Yeah, but I prefer to think of her as the girl from Winter's Bone, which makes her seem more promising, tbh.

Yeah she really has nothing to prove in the confident-lead department.

THIS IS SATIRE BTW (Simon H.), Monday, 11 July 2011 15:33 (2 years ago) Permalink

like harry potter, i think these stories may succeed better as movies than books: there's very little in the story besides a kind of reportorial narrative.

remy bean, Monday, 11 July 2011 15:37 (2 years ago) Permalink

laurel do you like hunger games

Ayatollah Colm Meaney (Princess TamTam), Monday, 11 July 2011 15:38 (2 years ago) Permalink

laurel & r.bean recommend two or three good YA novels i should read for contrast to 'hunger games', if i read 'hunger games'

thomp, Monday, 11 July 2011 15:39 (2 years ago) Permalink

Haven't read 'em. Storyline seemed a little too pat, and then they got the commercial success to match so I just didn't make the effort. remy is saving me from having to try again.

manager expects you to work past 6PM but won't allow you to change into (Laurel), Monday, 11 July 2011 15:40 (2 years ago) Permalink

Remy already did!

Rick Yancey in his Will Henry series – 'The Monstrumologist' & 'Curse of the Wendigo'

manager expects you to work past 6PM but won't allow you to change into (Laurel), Monday, 11 July 2011 15:42 (2 years ago) Permalink

@thomp, for the sci-fi/horror/gore/monster angle i'd recommend rick yancey's 'the monstrumologist.' it isn't really my cup of tea, but i think it is a well-written book and a good read for a certain type of kid. it introduces a lot of great elements, and ties well w/ frankenstein, lovecraft, etc.,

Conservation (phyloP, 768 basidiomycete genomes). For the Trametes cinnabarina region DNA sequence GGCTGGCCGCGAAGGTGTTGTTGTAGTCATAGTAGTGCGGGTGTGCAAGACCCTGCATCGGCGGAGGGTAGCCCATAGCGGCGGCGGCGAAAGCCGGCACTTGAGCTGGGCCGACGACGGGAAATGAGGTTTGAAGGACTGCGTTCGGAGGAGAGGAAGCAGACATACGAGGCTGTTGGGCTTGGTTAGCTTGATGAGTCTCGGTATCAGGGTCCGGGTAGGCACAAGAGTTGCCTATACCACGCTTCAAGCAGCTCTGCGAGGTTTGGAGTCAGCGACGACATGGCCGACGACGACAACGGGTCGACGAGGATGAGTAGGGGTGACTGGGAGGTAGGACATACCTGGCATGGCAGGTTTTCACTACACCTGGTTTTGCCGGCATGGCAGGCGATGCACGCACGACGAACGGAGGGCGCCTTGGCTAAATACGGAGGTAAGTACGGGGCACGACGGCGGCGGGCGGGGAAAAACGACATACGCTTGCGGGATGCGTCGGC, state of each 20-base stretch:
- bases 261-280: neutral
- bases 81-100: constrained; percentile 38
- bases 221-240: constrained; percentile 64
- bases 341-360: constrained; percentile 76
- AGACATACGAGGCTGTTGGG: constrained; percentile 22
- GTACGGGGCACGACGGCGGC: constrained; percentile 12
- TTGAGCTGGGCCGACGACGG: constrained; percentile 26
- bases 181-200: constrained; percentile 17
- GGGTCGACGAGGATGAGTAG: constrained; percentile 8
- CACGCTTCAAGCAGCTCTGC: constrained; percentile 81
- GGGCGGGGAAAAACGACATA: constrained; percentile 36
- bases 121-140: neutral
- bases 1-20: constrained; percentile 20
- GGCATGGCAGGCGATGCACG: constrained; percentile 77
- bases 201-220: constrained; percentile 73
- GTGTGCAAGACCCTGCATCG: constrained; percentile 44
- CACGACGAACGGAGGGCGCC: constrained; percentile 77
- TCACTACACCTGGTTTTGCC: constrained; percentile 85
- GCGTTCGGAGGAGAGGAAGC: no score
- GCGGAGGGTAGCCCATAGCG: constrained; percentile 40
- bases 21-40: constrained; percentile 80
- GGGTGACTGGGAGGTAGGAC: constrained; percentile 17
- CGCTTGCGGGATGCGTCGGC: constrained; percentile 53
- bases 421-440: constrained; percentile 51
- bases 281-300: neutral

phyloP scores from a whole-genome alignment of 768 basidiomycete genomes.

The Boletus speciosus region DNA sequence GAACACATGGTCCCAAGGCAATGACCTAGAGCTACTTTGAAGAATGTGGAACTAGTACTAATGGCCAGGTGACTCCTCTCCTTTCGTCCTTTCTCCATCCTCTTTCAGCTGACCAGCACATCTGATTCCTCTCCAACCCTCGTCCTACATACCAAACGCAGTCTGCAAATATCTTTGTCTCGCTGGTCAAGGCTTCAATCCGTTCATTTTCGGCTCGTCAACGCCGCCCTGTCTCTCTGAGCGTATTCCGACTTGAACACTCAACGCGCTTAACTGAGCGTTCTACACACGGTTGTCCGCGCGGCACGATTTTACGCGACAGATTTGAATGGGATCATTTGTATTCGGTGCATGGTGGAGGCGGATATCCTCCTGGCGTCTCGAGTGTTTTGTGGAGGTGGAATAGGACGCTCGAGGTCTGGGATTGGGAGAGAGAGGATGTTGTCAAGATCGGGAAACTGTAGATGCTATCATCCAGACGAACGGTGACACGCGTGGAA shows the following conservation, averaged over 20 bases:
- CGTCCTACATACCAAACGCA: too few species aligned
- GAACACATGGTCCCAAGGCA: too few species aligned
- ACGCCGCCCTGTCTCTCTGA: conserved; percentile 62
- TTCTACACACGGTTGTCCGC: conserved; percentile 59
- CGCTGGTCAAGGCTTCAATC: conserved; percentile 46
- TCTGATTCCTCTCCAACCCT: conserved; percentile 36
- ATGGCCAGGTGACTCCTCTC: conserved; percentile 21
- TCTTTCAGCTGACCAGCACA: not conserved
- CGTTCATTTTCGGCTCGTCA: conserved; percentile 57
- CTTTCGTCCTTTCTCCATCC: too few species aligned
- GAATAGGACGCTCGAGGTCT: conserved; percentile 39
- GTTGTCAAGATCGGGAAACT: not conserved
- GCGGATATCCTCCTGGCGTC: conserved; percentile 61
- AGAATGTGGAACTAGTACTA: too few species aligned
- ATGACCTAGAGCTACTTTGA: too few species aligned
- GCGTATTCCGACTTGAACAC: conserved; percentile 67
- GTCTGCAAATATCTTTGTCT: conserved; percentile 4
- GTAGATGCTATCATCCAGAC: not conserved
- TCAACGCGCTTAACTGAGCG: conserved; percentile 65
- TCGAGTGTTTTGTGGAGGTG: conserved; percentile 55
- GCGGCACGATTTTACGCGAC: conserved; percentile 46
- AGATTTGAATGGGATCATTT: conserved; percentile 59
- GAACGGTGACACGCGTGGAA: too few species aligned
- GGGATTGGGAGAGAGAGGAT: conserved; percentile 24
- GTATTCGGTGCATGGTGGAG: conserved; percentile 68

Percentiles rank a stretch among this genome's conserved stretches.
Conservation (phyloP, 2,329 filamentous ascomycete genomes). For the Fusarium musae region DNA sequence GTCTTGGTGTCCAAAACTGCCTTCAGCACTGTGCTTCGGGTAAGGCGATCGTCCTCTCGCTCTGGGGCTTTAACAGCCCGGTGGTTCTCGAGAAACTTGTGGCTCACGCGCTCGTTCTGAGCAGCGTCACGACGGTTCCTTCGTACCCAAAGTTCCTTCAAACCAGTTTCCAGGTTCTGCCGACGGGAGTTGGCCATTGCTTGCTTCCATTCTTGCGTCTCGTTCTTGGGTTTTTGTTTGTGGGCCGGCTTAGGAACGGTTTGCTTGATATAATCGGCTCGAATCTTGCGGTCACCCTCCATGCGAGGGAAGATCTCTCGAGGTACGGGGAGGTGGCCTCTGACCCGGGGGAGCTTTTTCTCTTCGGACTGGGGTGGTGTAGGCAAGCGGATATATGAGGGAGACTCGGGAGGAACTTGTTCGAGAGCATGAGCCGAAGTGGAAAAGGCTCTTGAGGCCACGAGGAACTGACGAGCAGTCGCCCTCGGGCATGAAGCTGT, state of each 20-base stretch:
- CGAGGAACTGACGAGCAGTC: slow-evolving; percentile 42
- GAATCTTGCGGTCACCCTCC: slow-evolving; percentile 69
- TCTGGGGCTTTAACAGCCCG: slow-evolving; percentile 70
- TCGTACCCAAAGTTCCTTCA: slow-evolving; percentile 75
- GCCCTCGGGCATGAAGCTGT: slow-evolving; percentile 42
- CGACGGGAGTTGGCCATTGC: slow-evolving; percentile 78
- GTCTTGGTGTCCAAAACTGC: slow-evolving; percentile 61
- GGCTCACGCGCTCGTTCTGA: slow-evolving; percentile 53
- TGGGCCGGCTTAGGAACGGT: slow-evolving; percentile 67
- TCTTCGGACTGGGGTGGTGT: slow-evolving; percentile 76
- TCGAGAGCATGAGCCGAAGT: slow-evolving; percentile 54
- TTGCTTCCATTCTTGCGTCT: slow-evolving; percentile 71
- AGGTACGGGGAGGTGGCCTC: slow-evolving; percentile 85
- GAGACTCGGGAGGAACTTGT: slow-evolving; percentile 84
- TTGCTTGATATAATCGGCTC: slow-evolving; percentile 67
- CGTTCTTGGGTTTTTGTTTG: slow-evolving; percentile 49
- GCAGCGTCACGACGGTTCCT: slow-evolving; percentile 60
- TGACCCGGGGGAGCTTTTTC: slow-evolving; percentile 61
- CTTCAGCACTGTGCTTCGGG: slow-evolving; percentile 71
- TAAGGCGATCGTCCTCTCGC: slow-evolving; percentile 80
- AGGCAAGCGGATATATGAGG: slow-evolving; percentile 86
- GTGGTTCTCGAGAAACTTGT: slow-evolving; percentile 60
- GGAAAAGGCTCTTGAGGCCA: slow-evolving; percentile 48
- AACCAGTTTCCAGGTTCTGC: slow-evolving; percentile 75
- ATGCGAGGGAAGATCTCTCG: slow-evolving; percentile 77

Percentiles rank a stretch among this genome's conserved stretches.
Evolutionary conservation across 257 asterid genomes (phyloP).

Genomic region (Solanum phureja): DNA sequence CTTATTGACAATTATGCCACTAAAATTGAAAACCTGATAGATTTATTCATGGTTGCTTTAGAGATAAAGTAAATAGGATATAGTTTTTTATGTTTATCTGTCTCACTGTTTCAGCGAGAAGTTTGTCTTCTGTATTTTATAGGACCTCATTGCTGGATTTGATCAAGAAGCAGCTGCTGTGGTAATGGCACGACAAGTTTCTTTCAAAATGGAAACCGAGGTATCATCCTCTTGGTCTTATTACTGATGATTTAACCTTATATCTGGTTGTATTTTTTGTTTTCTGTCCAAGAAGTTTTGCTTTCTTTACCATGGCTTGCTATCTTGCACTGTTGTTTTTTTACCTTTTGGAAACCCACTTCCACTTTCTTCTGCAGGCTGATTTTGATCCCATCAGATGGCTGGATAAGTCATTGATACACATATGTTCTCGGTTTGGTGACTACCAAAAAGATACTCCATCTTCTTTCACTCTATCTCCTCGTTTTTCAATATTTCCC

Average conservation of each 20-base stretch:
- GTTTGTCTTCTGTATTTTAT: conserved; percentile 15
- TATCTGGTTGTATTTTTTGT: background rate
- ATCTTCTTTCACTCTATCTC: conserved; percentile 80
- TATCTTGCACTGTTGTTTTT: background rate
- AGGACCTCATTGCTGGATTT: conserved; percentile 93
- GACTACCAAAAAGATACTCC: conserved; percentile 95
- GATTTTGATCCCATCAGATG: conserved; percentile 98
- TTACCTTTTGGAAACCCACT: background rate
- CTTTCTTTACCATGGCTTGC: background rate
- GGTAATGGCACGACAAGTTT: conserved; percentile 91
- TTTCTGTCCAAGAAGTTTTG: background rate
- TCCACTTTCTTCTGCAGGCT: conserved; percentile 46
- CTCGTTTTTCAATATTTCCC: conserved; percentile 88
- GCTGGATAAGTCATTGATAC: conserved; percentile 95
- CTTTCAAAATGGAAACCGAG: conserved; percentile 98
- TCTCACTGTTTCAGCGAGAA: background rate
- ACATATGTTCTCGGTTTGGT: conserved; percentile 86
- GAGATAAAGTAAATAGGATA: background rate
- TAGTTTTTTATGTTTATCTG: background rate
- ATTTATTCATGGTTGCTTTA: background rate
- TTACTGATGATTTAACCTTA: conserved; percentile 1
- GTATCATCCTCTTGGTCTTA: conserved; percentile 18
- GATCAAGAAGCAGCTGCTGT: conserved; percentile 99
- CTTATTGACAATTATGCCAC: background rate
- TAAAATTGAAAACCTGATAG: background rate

for total contrast w/in the genre i recommend peter cameron's 'someday this pain will be useful to you' for great, deceptively simple, characterization.

i've recently enjoyed green & levithan's 'will grayson, will grayson' and paolo bacigalupi's 'ship-breaker'

remy bean, Monday, 11 July 2011 15:44 (2 years ago) Permalink

halfway through ellen klages 'the green glass sea' if historical fiction is your thing

remy bean, Monday, 11 July 2011 15:45 (2 years ago) Permalink

Yay, Ship Breaker!!

manager expects you to work past 6PM but won't allow you to change into (Laurel), Monday, 11 July 2011 15:45 (2 years ago) Permalink

so good, right?

remy bean, Monday, 11 July 2011 15:47 (2 years ago) Permalink

thanking u

just out of curiosity, how would you rate the possibly-not-as-ubiquitous-as-i-think-they-are franchises:

i. artemis fowl
ii. diary of a wimpy kid
iii. skulduggery pleasant

thomp, Monday, 11 July 2011 15:47 (2 years ago) Permalink

Sorry, actually quite busy so reduced to being cheering section. Also in terms of new stuff, I get most of my reading from work these days and our YA is extremely "commercial" so apart from SB'er and some others, most of it isn't what you're asking for.

manager expects you to work past 6PM but won't allow you to change into (Laurel), Monday, 11 July 2011 15:48 (2 years ago) Permalink

you attacked me for reading 'the hunger games.' then you call me a jerk? sorry if i offended you somehow

reggie (qualmsley), Monday, 11 July 2011 15:48 (2 years ago) Permalink

(my vested interest here is that my nephew is being put off reading by being deluged with brightly coloured FOR THE KIDS type books that people get him which largely appear to be .. kind of awful, and it is a lot harder to go into the bookstore and buy YA books than it was to buy picture books)

thomp, Monday, 11 July 2011 15:48 (2 years ago) Permalink

there's a general-purpose YA thread somewhere, isn't there? maybe i should revive that one

thomp, Monday, 11 July 2011 15:49 (2 years ago) Permalink

you attacked me for reading 'the hunger games.'

You can keep thinking that's what I was "attacking" you for, or you can re-consider about how dismissive you were about the literary "merit" of books for kids/young people.

thomp, honestly I haven't read any of any of those three. They give me the lip-curl when I see them around...hadn't realized Skullduggery Pleasant had become a thing?